May 9, 2018

The Ebola virus is back in the Congo

A health worker at Ebola quarantine in 2017. Photo: John Wessels /AFP/Getty Images

There is an outbreak of Ebola in the northwest of the Democratic Republic of Congo, with 2 confirmed cases, per the BBC. The World Health Organization says there have been 21 suspected cases of viral hemorrhagic fever and 17 deaths over the past five weeks.

Flashback: This is the 9th time an Ebola outbreak has been recorded in the DRC, where the virus was first discovered in 1976. More than 11,000 people were killed in Guinea, Sierra Leone, and Liberia during the 2014 outbreak of Ebola in West Africa.

What now:

  • The WHO freed up $1 million in an emergency fund and has deployed 50 experts to work with officials in the country. "Working with partners and responding early and in a coordinated way will be vital to containing this deadly disease,” the WHO’s Peter Salama said in a statement.
  • More specimens are being gathered to test for other cases, per the WHO.
  • Nigeria and Kenya have begun screening passengers for symptoms at border crossings and airports in an effort to prevent the outbreak spreading, per the BBC.

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Updated 58 mins ago - Politics & Policy

Autopsies say George Floyd's death was homicide

Police watch as demonstrators block a roadway while protesting the death of George Floyd in Miami. Photo: Joe Raedle/Getty Images

Preliminary results from an independent autopsy commissioned by George Floyd's family found that his death in the custody of Minneapolis police officer Derek Chauvin was "homicide caused by asphyxia due to neck and back compression that led to a lack of blood flow to the brain," according to a statement from the family's attorney.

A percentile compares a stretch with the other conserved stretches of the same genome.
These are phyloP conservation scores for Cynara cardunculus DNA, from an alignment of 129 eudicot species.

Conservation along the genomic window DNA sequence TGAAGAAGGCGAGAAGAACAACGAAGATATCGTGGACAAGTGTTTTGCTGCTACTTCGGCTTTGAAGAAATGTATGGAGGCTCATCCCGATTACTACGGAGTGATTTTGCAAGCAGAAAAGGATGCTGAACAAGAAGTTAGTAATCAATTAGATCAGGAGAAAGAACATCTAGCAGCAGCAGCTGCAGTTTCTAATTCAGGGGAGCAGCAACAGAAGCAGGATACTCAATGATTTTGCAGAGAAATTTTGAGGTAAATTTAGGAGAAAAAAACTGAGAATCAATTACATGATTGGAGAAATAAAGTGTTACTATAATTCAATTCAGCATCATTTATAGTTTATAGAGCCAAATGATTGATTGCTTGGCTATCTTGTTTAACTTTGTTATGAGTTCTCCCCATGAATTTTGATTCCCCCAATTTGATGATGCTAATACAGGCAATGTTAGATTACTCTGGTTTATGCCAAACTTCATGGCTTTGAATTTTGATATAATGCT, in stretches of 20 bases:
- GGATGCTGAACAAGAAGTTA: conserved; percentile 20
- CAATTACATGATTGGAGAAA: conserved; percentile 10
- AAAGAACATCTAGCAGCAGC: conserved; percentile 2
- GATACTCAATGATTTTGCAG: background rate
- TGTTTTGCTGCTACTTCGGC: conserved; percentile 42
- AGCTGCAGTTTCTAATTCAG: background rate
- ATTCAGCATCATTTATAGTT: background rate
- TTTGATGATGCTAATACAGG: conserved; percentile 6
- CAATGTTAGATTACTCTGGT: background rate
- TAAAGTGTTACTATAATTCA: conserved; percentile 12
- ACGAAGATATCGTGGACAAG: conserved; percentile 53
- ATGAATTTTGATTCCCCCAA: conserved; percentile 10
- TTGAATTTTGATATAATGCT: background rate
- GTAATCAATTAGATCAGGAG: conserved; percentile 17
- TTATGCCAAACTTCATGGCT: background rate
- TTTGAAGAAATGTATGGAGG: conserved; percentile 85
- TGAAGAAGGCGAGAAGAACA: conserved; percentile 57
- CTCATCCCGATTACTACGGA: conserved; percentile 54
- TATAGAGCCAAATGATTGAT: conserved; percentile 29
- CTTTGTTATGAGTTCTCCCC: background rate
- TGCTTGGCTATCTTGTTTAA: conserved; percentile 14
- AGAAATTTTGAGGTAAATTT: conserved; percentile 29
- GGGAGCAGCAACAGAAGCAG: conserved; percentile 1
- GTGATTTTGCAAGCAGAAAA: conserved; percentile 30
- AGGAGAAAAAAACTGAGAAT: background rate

The latest: An updated official autopsy released by the Hennepin County medical examiner also determined that the manner of Floyd's death was "homicide," ruling it was caused by "cardiopulmonary arrest complicating law enforcement subdued, restraint, and neck compression."

The Biden-Trump split screen

Photos via Getty Images: Jim Watson/AFP (L); Yasin Ozturk/Anadolu Agency (R)

The differences between former Vice President Joe Biden and President Trump are plain as day as the two respond to recent protests.

Why it matters: Americans are seeing firsthand how each presidential nominee responds to a national crisis happening during a global pandemic.

Louisville police chief fired after body cameras found inactive in shooting of black man

Louisville police officers during protests. Photo: Brett Carlsen/Getty Images

Louisville Mayor Greg Fischer fired the city's chief of police Steve Conrad after it was discovered that police officers had not activated their body cameras during the shooting of David McAtee, a local black business owner who was killed during protests early Monday morning.

Why it matters: Mandatory body camera policies have proven to be important in efforts to hold police officers accountable for excessive force against civilians and other misconduct. Those policies are under even greater scrutiny as the nation has erupted in protest over the killing of black people at the hands of police.